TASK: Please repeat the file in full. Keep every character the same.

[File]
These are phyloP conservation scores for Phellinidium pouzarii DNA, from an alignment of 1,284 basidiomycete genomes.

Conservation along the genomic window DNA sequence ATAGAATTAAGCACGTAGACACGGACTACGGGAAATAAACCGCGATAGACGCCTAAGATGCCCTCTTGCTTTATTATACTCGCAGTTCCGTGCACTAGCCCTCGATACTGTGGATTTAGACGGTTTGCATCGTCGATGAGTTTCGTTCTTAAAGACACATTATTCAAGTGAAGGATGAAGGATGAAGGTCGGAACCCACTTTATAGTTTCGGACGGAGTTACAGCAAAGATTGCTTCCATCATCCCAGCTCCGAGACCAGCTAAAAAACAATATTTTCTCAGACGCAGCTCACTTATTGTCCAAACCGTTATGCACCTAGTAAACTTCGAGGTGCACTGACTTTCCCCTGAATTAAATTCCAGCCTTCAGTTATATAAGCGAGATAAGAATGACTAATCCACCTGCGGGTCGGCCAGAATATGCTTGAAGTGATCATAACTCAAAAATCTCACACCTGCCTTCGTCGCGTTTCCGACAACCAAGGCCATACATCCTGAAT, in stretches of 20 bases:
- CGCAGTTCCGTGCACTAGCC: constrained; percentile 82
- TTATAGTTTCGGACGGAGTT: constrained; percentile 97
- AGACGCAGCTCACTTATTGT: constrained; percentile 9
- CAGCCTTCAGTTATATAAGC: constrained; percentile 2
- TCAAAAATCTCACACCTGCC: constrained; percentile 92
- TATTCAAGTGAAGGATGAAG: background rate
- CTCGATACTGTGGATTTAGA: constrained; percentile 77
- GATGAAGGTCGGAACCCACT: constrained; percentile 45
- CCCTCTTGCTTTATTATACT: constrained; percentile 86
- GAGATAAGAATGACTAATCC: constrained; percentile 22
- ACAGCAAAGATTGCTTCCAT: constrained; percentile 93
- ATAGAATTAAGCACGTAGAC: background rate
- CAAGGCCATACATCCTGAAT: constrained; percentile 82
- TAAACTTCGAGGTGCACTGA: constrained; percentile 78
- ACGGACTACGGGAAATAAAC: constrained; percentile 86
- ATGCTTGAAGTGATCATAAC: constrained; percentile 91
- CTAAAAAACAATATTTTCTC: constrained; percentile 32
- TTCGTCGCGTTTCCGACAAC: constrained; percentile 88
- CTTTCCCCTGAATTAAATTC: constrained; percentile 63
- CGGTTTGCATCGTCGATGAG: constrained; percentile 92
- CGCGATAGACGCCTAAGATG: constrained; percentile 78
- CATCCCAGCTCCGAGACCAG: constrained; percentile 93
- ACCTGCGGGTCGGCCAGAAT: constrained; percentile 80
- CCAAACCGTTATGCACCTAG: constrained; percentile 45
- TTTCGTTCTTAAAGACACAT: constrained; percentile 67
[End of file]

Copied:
These are phyloP conservation scores for Phellinidium pouzarii DNA, from an alignment of 1,284 basidiomycete genomes.

Conservation along the genomic window DNA sequence ATAGAATTAAGCACGTAGACACGGACTACGGGAAATAAACCGCGATAGACGCCTAAGATGCCCTCTTGCTTTATTATACTCGCAGTTCCGTGCACTAGCCCTCGATACTGTGGATTTAGACGGTTTGCATCGTCGATGAGTTTCGTTCTTAAAGACACATTATTCAAGTGAAGGATGAAGGATGAAGGTCGGAACCCACTTTATAGTTTCGGACGGAGTTACAGCAAAGATTGCTTCCATCATCCCAGCTCCGAGACCAGCTAAAAAACAATATTTTCTCAGACGCAGCTCACTTATTGTCCAAACCGTTATGCACCTAGTAAACTTCGAGGTGCACTGACTTTCCCCTGAATTAAATTCCAGCCTTCAGTTATATAAGCGAGATAAGAATGACTAATCCACCTGCGGGTCGGCCAGAATATGCTTGAAGTGATCATAACTCAAAAATCTCACACCTGCCTTCGTCGCGTTTCCGACAACCAAGGCCATACATCCTGAAT, in stretches of 20 bases:
- CGCAGTTCCGTGCACTAGCC: constrained; percentile 82
- TTATAGTTTCGGACGGAGTT: constrained; percentile 97
- AGACGCAGCTCACTTATTGT: constrained; percentile 9
- CAGCCTTCAGTTATATAAGC: constrained; percentile 2
- TCAAAAATCTCACACCTGCC: constrained; percentile 92
- TATTCAAGTGAAGGATGAAG: background rate
- CTCGATACTGTGGATTTAGA: constrained; percentile 77
- GATGAAGGTCGGAACCCACT: constrained; percentile 45
- CCCTCTTGCTTTATTATACT: constrained; percentile 86
- GAGATAAGAATGACTAATCC: constrained; percentile 22
- ACAGCAAAGATTGCTTCCAT: constrained; percentile 93
- ATAGAATTAAGCACGTAGAC: background rate
- CAAGGCCATACATCCTGAAT: constrained; percentile 82
- TAAACTTCGAGGTGCACTGA: constrained; percentile 78
- ACGGACTACGGGAAATAAAC: constrained; percentile 86
- ATGCTTGAAGTGATCATAAC: constrained; percentile 91
- CTAAAAAACAATATTTTCTC: constrained; percentile 32
- TTCGTCGCGTTTCCGACAAC: constrained; percentile 88
- CTTTCCCCTGAATTAAATTC: constrained; percentile 63
- CGGTTTGCATCGTCGATGAG: constrained; percentile 92
- CGCGATAGACGCCTAAGATG: constrained; percentile 78
- CATCCCAGCTCCGAGACCAG: constrained; percentile 93
- ACCTGCGGGTCGGCCAGAAT: constrained; percentile 80
- CCAAACCGTTATGCACCTAG: constrained; percentile 45
- TTTCGTTCTTAAAGACACAT: constrained; percentile 67